The first session saw the Editor Workshop, where the session chairman Prof. Dr. Okan ÇALIYURT read the curriculum vitae of the Honorary Guest Speaker and Instructor Prof. Ana MARUŠIĆ, MD, PhD   Split University, Split, Croatia (Editor-in-Chief, Journal of Global Health and Former Editor-in-Chief, Croatian Medical Journal), who was invited to give her speech titled “Publishing small and scholarly journals - challenges and opportunities”. The event proceeded with the official guest speaker and instructor Ksenija BAŽDARIĆ, BA, PhD,  Rijeka University, Rijeka, Croatia (Editor-in-Chief, European Science Editing and Research Integrity Editor, Croatian Medical Journal) reading her curriculum vitae and taking the stage for her speech. She then gave her speech titled “Ethical standards in journal publishing”. Following the lunch break, Prof. MARUŠIĆ  once again took the stage to give her another speech titled “Increasing visibility of journals: impact and promotion”. The matter was discussed in details with questions from the audience.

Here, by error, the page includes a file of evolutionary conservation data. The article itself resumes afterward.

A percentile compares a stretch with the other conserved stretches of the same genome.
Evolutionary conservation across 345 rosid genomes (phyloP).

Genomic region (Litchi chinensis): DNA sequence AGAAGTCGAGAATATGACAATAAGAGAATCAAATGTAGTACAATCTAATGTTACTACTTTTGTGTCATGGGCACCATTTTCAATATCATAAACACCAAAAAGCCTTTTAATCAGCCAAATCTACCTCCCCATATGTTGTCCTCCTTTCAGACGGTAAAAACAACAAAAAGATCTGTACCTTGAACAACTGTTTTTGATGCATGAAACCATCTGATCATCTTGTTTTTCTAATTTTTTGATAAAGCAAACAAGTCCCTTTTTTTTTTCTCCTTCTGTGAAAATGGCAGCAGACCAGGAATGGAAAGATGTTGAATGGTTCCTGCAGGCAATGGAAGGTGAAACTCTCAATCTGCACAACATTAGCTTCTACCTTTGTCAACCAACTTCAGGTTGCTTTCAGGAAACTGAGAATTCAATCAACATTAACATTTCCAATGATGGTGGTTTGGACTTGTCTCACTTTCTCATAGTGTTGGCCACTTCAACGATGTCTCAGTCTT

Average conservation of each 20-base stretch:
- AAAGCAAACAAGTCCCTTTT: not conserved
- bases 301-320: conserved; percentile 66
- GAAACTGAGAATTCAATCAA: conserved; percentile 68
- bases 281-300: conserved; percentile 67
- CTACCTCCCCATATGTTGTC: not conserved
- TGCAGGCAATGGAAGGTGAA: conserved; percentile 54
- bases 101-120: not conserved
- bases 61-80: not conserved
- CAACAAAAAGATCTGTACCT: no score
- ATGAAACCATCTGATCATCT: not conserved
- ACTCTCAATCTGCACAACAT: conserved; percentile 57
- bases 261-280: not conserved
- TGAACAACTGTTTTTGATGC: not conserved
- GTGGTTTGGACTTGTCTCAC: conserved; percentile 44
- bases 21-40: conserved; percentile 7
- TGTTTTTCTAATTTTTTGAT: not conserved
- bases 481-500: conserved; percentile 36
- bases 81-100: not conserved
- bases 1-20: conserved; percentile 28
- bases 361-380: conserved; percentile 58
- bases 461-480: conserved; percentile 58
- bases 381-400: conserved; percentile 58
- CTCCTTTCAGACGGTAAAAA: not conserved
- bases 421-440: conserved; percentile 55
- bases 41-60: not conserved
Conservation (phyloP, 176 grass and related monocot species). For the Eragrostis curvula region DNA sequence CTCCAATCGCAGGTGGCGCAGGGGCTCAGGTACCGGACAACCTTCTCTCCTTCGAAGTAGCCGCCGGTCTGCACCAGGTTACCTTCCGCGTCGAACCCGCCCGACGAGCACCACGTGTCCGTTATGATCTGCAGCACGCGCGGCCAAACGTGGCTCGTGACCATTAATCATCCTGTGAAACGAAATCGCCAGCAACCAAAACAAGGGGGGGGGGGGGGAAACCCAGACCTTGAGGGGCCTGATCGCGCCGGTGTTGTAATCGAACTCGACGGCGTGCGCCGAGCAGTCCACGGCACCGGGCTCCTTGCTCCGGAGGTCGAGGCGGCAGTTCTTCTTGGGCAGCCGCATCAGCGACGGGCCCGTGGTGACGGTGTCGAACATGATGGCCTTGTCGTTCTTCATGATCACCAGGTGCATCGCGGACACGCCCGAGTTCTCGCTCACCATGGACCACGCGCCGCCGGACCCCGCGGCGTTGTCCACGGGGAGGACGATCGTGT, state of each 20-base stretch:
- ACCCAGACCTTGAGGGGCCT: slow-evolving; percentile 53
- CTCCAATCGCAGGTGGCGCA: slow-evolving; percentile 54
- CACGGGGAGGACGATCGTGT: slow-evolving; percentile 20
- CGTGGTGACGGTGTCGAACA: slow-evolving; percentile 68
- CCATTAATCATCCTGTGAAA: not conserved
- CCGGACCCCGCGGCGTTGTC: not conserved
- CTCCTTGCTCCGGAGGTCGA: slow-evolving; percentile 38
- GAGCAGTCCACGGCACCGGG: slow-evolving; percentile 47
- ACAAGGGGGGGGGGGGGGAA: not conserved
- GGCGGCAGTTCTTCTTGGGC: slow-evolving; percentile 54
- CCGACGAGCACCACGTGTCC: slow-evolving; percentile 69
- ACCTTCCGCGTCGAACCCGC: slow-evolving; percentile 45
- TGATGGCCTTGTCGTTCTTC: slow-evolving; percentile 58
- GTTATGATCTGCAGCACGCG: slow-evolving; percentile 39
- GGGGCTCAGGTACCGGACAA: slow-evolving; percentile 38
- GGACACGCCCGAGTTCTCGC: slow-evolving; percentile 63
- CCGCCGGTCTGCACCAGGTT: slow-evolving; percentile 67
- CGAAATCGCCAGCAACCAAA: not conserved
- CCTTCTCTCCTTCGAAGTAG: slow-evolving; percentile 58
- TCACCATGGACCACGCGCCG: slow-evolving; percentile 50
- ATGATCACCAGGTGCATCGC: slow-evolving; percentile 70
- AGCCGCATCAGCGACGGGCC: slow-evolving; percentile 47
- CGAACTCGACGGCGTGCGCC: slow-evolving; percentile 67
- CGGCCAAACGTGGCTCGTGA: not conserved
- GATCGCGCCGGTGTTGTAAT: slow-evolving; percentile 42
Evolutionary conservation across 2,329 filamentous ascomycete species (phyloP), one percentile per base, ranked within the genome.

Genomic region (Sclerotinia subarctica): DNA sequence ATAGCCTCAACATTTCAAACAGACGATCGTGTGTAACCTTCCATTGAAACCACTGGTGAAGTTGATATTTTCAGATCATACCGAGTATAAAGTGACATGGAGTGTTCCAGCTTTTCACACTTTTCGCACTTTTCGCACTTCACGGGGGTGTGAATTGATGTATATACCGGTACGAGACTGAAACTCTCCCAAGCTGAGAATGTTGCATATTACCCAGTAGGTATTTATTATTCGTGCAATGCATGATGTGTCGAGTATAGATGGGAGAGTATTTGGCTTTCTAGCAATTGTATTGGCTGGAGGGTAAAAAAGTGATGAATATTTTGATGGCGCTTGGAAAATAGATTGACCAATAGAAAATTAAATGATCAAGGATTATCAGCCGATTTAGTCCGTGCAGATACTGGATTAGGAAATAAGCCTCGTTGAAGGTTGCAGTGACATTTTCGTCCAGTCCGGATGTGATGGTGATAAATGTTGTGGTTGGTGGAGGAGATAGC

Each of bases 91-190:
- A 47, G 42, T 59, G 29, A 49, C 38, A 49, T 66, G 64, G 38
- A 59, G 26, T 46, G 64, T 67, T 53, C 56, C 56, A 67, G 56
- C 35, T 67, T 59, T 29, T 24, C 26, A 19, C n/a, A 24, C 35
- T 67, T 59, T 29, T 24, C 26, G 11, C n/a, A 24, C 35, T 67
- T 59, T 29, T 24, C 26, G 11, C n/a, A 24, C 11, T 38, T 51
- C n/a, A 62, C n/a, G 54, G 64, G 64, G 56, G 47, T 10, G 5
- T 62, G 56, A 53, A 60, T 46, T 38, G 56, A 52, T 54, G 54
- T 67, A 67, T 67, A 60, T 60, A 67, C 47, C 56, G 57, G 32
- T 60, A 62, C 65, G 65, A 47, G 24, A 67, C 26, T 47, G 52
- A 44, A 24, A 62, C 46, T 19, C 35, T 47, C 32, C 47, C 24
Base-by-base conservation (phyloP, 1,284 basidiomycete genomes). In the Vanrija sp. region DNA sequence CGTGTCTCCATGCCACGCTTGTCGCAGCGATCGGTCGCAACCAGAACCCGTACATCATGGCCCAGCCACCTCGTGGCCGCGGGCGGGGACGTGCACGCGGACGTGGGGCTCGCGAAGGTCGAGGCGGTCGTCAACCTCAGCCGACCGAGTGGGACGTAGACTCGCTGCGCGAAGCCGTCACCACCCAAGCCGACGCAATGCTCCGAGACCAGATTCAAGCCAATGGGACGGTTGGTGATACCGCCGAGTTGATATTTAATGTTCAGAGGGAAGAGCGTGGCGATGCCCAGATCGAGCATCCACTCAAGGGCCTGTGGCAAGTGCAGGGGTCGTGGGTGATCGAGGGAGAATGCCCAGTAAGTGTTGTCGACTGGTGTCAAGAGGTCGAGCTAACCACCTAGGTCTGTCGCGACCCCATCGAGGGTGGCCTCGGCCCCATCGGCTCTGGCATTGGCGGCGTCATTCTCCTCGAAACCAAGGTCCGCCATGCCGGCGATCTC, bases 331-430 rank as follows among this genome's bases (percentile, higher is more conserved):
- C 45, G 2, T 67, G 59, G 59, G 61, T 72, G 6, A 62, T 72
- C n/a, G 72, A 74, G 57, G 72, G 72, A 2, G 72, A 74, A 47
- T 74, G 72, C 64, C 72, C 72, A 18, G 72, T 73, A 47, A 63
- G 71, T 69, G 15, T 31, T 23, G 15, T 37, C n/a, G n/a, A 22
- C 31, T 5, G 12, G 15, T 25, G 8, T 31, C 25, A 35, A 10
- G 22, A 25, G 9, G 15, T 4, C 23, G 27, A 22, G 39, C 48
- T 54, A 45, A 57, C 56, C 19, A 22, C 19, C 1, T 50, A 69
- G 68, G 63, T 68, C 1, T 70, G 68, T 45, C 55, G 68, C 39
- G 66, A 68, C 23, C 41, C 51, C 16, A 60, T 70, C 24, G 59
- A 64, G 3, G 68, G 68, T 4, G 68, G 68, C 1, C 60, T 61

The panel commenced at 14.40 with the participation of numerous researchers and academicians where the ethical issues of scientific publication in the Balkans were tabled under the title “How to decrease publication misconduct in the Balkans?” led by Prof. Ana MARUŠIĆ, Ksenija BAŽDARIĆ, Assoc. Prof. Stefanos TRIARIDIS, MD, MSc, PhD, Aristotle University of Thessaloniki, Thessaloniki, Greece (Editor-in-Chief, Hippokratia) and Prof. Cem UZUN, MD (Symposium Chairman and Editor-in-Chief, Balkan Medical Journal). 

The sessions on 14 February 2015 started with the Session Chairman Prof. Dr. Mustafa İNAN inviting Prof. MARUŠIĆ  to give a presentation titled “Working with authors and reviewers”, which was followed by the interactive meetings held by Prof. MARUŠIĆ and Dr. BAŽDARIĆ  on the subject “Journal Clinic: Critical assessment of journals edited by participants”. In this session, the strengths and weaknesses of Balkan Medical Journal were tabled and assessed.